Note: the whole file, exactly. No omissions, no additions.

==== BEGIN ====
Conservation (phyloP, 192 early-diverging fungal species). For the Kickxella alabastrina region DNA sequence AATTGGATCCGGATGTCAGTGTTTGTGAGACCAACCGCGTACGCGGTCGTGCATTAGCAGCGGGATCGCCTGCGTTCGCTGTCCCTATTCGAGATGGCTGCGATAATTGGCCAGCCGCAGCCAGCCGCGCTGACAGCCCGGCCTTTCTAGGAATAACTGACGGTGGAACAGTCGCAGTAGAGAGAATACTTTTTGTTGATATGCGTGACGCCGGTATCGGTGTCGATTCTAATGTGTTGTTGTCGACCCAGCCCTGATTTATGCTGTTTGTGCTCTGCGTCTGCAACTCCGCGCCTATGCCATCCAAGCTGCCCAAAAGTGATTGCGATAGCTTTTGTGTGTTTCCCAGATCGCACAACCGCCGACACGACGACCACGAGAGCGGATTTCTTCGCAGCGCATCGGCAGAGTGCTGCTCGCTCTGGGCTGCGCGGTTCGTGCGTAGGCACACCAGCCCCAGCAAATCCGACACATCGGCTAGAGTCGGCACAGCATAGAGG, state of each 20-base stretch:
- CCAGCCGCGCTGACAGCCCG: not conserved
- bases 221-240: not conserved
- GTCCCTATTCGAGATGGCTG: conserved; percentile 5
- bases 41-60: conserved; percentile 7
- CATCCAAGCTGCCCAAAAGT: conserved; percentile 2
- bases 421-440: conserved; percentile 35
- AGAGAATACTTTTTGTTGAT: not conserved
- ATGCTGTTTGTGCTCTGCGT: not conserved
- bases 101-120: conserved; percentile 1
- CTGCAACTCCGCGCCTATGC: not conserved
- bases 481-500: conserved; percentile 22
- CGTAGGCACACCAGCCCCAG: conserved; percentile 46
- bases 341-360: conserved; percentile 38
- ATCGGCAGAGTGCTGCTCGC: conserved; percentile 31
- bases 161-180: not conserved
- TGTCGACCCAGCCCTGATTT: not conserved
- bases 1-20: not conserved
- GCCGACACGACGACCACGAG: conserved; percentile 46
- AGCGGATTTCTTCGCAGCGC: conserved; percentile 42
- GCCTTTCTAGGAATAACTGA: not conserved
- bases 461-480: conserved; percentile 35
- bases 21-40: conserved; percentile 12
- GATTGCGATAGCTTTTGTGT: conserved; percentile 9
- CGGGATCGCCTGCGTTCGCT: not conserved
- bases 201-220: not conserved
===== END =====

Conservation (phyloP, 192 early-diverging fungal species). For the Kickxella alabastrina region DNA sequence AATTGGATCCGGATGTCAGTGTTTGTGAGACCAACCGCGTACGCGGTCGTGCATTAGCAGCGGGATCGCCTGCGTTCGCTGTCCCTATTCGAGATGGCTGCGATAATTGGCCAGCCGCAGCCAGCCGCGCTGACAGCCCGGCCTTTCTAGGAATAACTGACGGTGGAACAGTCGCAGTAGAGAGAATACTTTTTGTTGATATGCGTGACGCCGGTATCGGTGTCGATTCTAATGTGTTGTTGTCGACCCAGCCCTGATTTATGCTGTTTGTGCTCTGCGTCTGCAACTCCGCGCCTATGCCATCCAAGCTGCCCAAAAGTGATTGCGATAGCTTTTGTGTGTTTCCCAGATCGCACAACCGCCGACACGACGACCACGAGAGCGGATTTCTTCGCAGCGCATCGGCAGAGTGCTGCTCGCTCTGGGCTGCGCGGTTCGTGCGTAGGCACACCAGCCCCAGCAAATCCGACACATCGGCTAGAGTCGGCACAGCATAGAGG, state of each 20-base stretch:
- CCAGCCGCGCTGACAGCCCG: not conserved
- bases 221-240: not conserved
- GTCCCTATTCGAGATGGCTG: conserved; percentile 5
- bases 41-60: conserved; percentile 7
- CATCCAAGCTGCCCAAAAGT: conserved; percentile 2
- bases 421-440: conserved; percentile 35
- AGAGAATACTTTTTGTTGAT: not conserved
- ATGCTGTTTGTGCTCTGCGT: not conserved
- bases 101-120: conserved; percentile 1
- CTGCAACTCCGCGCCTATGC: not conserved
- bases 481-500: conserved; percentile 22
- CGTAGGCACACCAGCCCCAG: conserved; percentile 46
- bases 341-360: conserved; percentile 38
- ATCGGCAGAGTGCTGCTCGC: conserved; percentile 31
- bases 161-180: not conserved
- TGTCGACCCAGCCCTGATTT: not conserved
- bases 1-20: not conserved
- GCCGACACGACGACCACGAG: conserved; percentile 46
- AGCGGATTTCTTCGCAGCGC: conserved; percentile 42
- GCCTTTCTAGGAATAACTGA: not conserved
- bases 461-480: conserved; percentile 35
- bases 21-40: conserved; percentile 12
- GATTGCGATAGCTTTTGTGT: conserved; percentile 9
- CGGGATCGCCTGCGTTCGCT: not conserved
- bases 201-220: not conserved